I am known to long haul carry interesting and flavourful condiments and the like from far off places!
One of my favourite choices is hot sauce! Now, you don't have to go all the way to Mexico to get this baby, but once you fall in love, you may put this on your shopping list for the next trip south!
Why should you add hot sauce to your next meal?
Does Hot Sauce Speed Up Your Metabolism?
Last Updated: Feb 04, 2014 | By Charlie Osborne
Hot sauce contains peppers which are high in capsaicin, the chemical that creates the heat.
A staple condiment for world cuisine such as Mexican and Thai meals, hot sauce adds flavor and heat to your food. However, not only does hot sauce spice up your meals, it can speed up your metabolism as well, reports Penn State University. Examining how hot sauce affects your metabolism may tempt you to spice up your meals more frequently, whether you're a spice aficionado or someone looking for a metabolic boost.
Metabolism and Body Temperature
When you eat foods spiced with hot sauce, not only does your tongue tingle and burn, but sweat beads on your brow, and you may even feel physically hot and begin to pant for breath and reach for the water. These sensations have to do with hot sauce's effects on a key component of metabolism -- body temperature. By raising body temperature, hot sauce can speed up metabolism by small increments, reports the University of New Mexico.
Hot Sauce and Metabolic Rate
The impact of hot sauce on body temperature -- and hence, overall metabolic rate -- has a specific intensity and duration. According to Penn State, eating foods spiced with hot sauce can increase your body's metabolic rate by up to 20 percent. This increase in your body's metabolism can last for as many as 30 minutes, making spicy meals a viable option for temporarily speeding up your metabolism.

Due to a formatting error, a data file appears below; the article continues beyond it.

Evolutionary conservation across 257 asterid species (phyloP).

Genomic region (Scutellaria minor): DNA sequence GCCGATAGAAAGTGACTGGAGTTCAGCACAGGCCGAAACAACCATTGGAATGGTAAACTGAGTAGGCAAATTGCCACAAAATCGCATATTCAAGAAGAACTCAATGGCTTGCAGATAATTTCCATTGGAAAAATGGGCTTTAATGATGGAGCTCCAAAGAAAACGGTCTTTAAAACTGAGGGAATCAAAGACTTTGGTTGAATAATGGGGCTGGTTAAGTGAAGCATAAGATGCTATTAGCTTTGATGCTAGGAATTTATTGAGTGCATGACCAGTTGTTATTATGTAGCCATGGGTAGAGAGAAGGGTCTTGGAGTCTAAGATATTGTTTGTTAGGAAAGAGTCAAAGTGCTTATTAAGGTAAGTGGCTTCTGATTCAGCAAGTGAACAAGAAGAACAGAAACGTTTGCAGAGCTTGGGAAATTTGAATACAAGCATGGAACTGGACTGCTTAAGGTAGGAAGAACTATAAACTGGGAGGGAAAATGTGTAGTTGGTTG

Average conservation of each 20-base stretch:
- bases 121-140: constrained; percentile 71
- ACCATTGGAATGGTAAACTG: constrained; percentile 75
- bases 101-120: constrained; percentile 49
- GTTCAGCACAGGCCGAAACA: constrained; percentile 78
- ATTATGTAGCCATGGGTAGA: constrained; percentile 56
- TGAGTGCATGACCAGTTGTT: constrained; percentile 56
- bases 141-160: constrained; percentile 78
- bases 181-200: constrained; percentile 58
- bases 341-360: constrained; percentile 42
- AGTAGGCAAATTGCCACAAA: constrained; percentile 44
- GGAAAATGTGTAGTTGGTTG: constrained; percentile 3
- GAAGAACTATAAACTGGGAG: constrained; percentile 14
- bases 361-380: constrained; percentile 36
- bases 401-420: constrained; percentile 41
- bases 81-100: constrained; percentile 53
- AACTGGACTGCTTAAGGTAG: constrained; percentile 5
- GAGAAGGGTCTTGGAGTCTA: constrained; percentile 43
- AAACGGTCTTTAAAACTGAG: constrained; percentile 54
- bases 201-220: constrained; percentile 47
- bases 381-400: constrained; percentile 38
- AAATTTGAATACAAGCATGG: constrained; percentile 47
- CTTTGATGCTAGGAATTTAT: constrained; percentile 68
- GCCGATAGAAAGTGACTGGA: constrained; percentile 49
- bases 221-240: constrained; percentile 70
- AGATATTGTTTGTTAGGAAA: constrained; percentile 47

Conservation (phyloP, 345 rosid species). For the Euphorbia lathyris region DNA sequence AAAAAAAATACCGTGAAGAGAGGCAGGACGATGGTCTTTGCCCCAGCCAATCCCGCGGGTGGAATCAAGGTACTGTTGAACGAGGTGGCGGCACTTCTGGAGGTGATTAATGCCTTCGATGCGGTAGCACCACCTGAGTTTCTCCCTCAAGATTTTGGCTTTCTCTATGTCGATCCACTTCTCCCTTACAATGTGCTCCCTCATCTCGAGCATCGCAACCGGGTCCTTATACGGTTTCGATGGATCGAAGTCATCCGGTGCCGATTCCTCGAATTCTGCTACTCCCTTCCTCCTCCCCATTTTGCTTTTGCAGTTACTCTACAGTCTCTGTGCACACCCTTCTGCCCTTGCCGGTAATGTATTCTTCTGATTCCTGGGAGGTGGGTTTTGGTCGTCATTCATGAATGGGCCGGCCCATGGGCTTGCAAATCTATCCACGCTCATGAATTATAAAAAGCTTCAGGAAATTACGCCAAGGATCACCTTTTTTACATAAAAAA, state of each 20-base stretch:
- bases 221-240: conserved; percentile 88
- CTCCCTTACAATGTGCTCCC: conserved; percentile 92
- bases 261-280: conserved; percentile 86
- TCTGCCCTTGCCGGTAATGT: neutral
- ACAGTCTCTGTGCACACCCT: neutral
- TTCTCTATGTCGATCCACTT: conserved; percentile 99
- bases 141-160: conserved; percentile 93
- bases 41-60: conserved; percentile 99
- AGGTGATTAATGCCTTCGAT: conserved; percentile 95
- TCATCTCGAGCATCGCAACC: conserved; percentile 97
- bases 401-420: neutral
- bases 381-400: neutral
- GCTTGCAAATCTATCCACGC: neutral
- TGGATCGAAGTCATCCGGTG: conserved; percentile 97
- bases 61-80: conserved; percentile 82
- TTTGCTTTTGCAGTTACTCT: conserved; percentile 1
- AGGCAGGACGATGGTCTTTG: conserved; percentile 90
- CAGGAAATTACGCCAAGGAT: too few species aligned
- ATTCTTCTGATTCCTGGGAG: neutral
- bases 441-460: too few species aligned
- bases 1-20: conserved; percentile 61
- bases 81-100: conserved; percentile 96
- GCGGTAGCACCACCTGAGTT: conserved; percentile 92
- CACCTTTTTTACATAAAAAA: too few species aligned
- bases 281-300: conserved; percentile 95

Capsaicin in Hot Peppers
A chemical called capsaicin is the key player responsible for the metabolic-speeding effects of certain hot sauces. Interestingly, capsaicin is often also used as the active ingredient in certain ointments for aching muscles due to the "heat" it produces. Although hot sauces often contain many other, non-spicy ingredients such as vinegar, salt and seasonings, it is the capsaicin content of the "active ingredients" in hot sauce -- spicy peppers -- that causes a temporary increase in body temperature and metabolism.
Peppers and Hot Sauce
If you enjoy hot sauce and want to elevate your metabolism when you eat, you need to examine the ingredient label on the bottle to see what sort of peppers the sauce contains. Peppers with high concentrations of capsaicin to look for tend to originate from plants grown in warm climates, reports Purdue University. These capsaicin-rich peppers include cayenne, jalapenos, habaneros and chili peppers. Finding a hot sauce that warms your palate as well as heats up your metabolism is a tasty way to heat up your meals as well as fire up your metabolic rate.
Leave a Reply.